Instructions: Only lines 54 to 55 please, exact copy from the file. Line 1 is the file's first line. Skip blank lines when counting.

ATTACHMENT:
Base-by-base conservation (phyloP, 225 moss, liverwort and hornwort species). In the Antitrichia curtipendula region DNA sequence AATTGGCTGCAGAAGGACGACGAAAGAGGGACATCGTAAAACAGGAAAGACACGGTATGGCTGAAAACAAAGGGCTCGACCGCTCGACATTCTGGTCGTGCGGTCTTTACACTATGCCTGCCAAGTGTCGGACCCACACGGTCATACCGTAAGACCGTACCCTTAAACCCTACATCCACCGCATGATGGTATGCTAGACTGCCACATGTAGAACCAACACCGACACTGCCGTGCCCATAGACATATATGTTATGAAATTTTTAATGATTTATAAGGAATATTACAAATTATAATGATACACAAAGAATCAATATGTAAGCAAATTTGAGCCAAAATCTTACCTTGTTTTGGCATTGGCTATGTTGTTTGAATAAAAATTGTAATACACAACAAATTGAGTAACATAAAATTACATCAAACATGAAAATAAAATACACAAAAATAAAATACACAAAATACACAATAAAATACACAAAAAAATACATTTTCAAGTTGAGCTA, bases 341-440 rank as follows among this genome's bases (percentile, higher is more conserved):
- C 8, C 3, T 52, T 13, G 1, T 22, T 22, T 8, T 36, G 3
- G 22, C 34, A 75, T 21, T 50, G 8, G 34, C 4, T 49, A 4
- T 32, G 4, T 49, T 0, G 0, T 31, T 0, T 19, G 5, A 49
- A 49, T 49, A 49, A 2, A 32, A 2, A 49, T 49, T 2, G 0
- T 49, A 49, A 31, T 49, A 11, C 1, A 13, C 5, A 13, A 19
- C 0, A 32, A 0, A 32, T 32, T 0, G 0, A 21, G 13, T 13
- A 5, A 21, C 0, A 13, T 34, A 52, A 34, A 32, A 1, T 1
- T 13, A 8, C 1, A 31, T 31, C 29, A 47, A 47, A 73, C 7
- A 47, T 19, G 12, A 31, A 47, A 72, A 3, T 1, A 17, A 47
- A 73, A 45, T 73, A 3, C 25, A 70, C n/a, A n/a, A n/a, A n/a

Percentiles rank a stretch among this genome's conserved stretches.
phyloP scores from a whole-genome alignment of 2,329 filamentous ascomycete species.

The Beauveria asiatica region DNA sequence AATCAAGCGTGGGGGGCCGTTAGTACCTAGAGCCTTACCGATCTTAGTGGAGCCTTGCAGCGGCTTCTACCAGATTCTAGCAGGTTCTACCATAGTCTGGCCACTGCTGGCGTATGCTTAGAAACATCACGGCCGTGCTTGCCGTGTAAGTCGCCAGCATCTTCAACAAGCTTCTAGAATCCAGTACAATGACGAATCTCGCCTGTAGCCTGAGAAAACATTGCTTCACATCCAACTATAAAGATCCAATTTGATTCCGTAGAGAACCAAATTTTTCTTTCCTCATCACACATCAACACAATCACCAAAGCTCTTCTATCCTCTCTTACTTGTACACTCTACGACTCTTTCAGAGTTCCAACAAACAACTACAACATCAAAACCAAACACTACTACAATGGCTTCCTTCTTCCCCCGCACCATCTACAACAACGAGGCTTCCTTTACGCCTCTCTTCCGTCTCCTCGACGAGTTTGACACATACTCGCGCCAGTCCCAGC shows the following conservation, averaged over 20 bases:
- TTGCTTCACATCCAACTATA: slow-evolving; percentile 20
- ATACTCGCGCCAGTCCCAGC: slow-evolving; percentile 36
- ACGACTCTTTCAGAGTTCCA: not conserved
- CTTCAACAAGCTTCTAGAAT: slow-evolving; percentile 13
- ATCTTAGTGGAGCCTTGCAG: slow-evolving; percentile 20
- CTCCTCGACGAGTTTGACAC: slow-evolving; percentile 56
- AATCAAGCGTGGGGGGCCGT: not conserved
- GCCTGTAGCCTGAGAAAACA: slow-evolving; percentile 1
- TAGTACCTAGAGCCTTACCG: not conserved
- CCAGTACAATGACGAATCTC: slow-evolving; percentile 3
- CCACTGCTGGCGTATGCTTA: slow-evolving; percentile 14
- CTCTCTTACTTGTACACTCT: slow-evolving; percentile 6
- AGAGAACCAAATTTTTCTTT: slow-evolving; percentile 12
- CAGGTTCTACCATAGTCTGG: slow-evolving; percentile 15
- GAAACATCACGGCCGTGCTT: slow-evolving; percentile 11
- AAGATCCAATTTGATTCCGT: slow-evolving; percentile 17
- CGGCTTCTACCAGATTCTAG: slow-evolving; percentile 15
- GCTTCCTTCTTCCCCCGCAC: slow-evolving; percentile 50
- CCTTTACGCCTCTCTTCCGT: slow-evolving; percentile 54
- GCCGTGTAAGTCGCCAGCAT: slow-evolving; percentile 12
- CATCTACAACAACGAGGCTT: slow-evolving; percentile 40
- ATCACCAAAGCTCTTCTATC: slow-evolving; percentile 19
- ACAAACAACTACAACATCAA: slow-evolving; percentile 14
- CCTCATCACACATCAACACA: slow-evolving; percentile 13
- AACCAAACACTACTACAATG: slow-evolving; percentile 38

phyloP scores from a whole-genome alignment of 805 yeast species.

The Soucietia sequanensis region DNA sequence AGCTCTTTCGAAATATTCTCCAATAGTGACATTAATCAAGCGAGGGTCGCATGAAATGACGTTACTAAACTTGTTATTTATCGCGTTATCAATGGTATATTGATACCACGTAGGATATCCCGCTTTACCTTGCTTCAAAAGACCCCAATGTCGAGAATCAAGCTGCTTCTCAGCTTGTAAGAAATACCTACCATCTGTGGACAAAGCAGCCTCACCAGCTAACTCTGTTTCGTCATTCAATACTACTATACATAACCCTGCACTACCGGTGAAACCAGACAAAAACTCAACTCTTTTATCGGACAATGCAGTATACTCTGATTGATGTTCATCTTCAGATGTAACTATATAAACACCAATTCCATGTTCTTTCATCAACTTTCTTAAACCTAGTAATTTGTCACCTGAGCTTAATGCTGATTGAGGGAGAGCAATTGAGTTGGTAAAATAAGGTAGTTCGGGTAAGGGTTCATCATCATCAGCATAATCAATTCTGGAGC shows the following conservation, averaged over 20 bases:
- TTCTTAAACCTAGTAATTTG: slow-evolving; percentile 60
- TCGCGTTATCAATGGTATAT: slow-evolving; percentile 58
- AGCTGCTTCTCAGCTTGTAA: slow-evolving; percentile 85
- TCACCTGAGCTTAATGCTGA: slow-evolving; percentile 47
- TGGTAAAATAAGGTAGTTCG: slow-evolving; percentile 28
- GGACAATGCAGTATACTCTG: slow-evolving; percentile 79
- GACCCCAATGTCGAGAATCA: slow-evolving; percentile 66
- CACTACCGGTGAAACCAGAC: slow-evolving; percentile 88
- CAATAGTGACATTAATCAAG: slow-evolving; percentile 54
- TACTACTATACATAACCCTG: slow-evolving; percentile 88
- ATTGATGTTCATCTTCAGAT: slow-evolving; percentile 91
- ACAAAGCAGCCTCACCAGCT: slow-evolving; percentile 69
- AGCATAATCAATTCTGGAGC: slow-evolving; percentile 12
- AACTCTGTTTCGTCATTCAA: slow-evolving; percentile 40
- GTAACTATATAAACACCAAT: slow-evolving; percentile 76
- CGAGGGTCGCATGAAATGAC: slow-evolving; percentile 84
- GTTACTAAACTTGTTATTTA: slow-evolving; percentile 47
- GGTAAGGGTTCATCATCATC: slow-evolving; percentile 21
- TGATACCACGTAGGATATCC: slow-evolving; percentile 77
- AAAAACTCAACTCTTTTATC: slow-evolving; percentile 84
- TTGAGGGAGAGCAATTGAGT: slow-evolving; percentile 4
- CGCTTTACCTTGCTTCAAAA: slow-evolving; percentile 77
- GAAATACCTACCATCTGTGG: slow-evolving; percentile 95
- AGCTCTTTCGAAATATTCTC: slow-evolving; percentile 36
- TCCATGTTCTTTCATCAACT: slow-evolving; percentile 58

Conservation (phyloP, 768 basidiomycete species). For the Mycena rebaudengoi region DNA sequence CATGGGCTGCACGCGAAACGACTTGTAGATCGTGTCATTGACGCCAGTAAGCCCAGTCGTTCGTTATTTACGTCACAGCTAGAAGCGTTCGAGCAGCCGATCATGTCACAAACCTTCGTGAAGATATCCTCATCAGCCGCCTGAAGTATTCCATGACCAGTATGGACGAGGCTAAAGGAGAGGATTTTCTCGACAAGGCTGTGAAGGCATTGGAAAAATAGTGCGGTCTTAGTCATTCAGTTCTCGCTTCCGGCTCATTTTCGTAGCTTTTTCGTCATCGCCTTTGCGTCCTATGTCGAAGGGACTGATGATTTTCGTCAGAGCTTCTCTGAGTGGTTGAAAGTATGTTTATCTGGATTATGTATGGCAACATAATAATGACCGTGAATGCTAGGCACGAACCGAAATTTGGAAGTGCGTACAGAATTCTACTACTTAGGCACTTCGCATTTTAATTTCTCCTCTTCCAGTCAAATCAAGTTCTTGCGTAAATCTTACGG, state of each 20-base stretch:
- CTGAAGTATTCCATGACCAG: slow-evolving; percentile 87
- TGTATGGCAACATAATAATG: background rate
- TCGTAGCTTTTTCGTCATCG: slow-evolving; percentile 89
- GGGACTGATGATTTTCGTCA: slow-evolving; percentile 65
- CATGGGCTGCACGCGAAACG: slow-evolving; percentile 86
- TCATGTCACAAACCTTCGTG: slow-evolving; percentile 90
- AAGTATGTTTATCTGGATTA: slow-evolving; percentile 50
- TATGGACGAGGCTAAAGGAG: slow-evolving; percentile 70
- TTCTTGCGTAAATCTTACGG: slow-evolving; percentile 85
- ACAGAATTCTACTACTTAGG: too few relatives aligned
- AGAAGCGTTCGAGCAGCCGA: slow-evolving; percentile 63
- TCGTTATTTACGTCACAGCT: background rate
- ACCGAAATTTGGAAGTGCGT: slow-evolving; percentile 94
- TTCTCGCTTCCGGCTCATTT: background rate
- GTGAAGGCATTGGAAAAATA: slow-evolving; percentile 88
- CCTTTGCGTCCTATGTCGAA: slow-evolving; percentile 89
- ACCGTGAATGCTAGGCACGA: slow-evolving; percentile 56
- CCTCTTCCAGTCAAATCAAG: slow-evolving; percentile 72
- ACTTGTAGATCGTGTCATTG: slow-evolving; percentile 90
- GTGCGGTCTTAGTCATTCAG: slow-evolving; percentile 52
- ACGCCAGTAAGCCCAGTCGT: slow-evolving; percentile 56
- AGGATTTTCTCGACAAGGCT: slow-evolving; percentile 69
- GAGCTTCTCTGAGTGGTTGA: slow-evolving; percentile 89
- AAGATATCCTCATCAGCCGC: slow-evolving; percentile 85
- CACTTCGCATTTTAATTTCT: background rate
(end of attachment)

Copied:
- AGCATAATCAATTCTGGAGC: slow-evolving; percentile 12
- AACTCTGTTTCGTCATTCAA: slow-evolving; percentile 40